“Doing what is right”, not only describes the philosophy of Akins Machinery Inc., but it also describes the philosophy of life by which president Richard Akins lives. Upon learning about the new found money, Richard Akins called up the owner of the wood shaper, alerted her to their findings and returned the monies to her, all $6,950. Akins Machinery Inc. then inspected the entire consignment in efforts to locate any remaining monies for their customer.
Akins Machinery Inc. is a Hudson based Company, located off Executive Drive, Hudson. They are a full service woodworking machinery dealer in New England, offering both new and used equipment, parts, supplies, service and technical support. Belfab, Cantek, Colonial Saw and Ritter are only a few of the nationally recognized companies represented by Akins Machinery, Inc.
Doing what is right is what Akins Machinery Inc is all about. “It was the right thing to do…I just wanted to do what was right, states Richard Akins.” It is no wonder that Akins Machinery has a wall full of awards which represent their commitment to honesty and integrity: “2001 Dealer of the Year”, “Top 10 Dealers” award from Strieberg, list only two of the more than 25 awards Akins Machinery, Inc. has been awarded since 1998.
While a financial reward was offered to Akins, he stated he “wasn’t interested, he was just pleased and happy to do the right thing.”
In today’s society where people seek public applause and public recognition by claiming to have found treasure in an attic or to have found artifacts in their backyard, it is gratifying to know that Hudson has folks like those at Akins Machinery Inc. who believe that doing the right thing is above all, the right thing to do.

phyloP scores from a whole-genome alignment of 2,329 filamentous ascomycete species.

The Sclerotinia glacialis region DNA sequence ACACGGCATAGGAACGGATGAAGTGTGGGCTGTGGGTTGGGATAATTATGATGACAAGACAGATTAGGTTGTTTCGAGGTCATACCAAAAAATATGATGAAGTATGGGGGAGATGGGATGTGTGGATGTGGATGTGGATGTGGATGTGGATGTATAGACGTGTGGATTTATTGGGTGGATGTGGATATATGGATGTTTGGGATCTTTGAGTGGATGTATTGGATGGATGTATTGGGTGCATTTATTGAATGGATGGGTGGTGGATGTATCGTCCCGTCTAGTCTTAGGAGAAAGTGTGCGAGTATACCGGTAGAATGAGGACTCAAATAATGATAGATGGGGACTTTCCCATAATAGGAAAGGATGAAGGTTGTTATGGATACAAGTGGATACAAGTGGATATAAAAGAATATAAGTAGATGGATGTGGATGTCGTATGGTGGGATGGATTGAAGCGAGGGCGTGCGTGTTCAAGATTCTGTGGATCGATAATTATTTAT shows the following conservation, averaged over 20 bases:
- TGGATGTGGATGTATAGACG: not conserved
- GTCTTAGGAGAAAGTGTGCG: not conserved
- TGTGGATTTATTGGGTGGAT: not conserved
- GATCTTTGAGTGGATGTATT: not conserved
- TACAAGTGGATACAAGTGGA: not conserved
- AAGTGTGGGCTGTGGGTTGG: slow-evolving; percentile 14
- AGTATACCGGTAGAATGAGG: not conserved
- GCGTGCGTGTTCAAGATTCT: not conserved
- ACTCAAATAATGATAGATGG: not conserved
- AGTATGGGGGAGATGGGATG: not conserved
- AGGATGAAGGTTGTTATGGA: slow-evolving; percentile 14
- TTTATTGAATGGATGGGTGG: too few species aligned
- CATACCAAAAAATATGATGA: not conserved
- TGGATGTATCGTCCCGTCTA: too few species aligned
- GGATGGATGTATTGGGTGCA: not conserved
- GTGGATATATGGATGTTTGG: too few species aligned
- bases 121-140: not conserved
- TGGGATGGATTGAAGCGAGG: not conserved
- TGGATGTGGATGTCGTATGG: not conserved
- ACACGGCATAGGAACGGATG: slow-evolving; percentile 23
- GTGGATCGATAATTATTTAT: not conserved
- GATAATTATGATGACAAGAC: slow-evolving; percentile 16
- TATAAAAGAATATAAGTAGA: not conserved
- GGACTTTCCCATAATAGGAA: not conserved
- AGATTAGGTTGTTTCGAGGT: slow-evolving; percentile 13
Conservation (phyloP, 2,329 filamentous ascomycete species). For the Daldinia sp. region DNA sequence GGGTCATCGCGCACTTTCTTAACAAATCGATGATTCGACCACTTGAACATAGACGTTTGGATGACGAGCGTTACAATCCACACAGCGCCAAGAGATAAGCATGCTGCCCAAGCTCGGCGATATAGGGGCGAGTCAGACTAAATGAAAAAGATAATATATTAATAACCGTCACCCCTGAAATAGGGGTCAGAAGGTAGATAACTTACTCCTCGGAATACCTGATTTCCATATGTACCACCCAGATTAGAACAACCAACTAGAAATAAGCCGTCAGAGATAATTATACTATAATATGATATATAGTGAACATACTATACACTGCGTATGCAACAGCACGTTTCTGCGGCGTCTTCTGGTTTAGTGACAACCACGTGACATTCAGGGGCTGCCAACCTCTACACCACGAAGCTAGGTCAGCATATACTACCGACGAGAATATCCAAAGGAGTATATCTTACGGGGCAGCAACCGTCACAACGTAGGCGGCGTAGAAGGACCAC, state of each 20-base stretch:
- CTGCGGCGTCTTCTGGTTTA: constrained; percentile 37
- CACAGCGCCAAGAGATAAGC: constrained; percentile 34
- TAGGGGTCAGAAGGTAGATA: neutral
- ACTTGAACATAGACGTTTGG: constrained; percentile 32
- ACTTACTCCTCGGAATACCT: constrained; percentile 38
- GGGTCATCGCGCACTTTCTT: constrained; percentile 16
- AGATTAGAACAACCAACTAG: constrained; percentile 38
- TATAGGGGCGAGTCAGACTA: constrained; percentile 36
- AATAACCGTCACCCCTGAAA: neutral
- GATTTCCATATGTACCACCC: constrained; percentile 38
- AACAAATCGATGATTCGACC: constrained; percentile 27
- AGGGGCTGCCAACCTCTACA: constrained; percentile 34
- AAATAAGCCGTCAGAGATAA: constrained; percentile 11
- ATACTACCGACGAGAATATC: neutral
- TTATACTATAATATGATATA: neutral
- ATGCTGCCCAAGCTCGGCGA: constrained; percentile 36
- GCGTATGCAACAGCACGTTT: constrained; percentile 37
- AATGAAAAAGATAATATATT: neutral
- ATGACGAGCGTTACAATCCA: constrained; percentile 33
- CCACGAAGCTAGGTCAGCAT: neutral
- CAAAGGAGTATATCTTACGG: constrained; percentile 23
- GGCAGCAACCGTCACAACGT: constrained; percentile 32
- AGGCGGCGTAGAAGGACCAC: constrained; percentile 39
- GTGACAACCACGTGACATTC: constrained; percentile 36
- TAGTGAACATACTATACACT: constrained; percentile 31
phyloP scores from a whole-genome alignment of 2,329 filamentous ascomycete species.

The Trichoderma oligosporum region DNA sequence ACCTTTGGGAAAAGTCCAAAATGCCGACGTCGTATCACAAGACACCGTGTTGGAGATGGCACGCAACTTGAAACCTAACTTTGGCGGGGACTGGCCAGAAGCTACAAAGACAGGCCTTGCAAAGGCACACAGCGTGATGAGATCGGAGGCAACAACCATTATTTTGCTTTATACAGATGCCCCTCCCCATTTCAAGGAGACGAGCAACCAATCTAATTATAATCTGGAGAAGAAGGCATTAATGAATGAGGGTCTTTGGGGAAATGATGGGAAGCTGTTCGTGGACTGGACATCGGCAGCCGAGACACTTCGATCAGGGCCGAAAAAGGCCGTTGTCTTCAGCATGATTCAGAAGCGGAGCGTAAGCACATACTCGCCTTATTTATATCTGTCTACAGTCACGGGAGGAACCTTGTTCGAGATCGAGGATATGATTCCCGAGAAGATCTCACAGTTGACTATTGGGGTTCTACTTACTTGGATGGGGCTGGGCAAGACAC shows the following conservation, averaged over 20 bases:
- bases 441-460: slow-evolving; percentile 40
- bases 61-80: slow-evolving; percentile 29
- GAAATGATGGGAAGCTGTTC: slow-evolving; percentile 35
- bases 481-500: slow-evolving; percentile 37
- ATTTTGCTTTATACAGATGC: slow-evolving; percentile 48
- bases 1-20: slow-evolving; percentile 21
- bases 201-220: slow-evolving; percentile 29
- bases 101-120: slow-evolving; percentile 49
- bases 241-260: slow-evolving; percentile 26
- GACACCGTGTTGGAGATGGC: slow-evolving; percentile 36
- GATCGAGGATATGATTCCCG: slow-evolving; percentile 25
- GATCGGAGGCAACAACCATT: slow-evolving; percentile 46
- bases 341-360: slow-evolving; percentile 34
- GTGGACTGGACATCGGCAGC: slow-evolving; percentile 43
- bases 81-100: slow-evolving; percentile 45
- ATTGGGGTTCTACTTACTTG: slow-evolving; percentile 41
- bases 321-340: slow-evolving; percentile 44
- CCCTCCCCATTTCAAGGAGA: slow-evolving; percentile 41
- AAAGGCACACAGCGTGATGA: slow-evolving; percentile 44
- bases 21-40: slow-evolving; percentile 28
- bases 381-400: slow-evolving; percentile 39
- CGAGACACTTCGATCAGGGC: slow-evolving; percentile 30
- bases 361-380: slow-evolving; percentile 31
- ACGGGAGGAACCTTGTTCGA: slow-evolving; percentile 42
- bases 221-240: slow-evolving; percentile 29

Hudson School Board Awards 14 Retirees
by Maureen Gillum
In a special presentation of awards to retirees at the June 6 Hudson School Board meeting, Chairman David Alukonis graciously recognized and thanked the teachers and staff members of SAU 81, who are retiring at the end of June. “These 14 outstanding individuals have given an enormous amount to the students and school system of Hudson,” stated Mr. Alukonis, “and our community is indebted to them and touched by them forever.” On a personal level, the Chairman quipped that he had almost half of all the retirees during his student path in Hudson a few decades ago and thanked them for his personal development. Collectively, the 14 retirees served the town of Hudson 420 years or an average of 30 years each. One award recipient, Collette Deneault, a Nottingham West Elementary School Grade 2 teacher of 25 years, thanked her students and acknowledged her 93 year old mother as her special inspiration, “she’s always striving to make a difference -- this year she made over 800 pairs of mittens for the NWES community tree of need.” Hudson sincerely thanks these outstanding educators and service providers for their exemplary years of service and wishes them all the best in their retirements:
Bob Schaller 15 years, Special Education, Alvirne High School
Kris Beaudette 16 years, Grade 1 & 2, Nottingham West Elementary
Ann Myer 21 years, English, Alvirne High School
Collette Deneault 25 years, Grade 2, Nottingham West Elementary
Lee Richard, 25 years, Principal, Hudson Memorial School
Bob Sidway 28 years, Business/Department Head, Alvirne High School
Tom McIntyre 30 years, Science, Alvirne High School
Jeanne Brown 31 years, Food Service Manager, Hudson Memorial School
Heather Matson37 years, Social Studies, Hudson Memorial School
Josephine Patsos 37 years, Language Arts, Hudson Memorial School
Peg Lavoie 37 years, Social Studies, Alvirne High School
Dick Turner 38 years, Social Studies, Hudson Memorial School
Mary Brannigan39 years, Grade 1, Hills Garrison Elementary
Eileen Amburg 41 years, Guidance, Dr. H.O. Smith and Library Street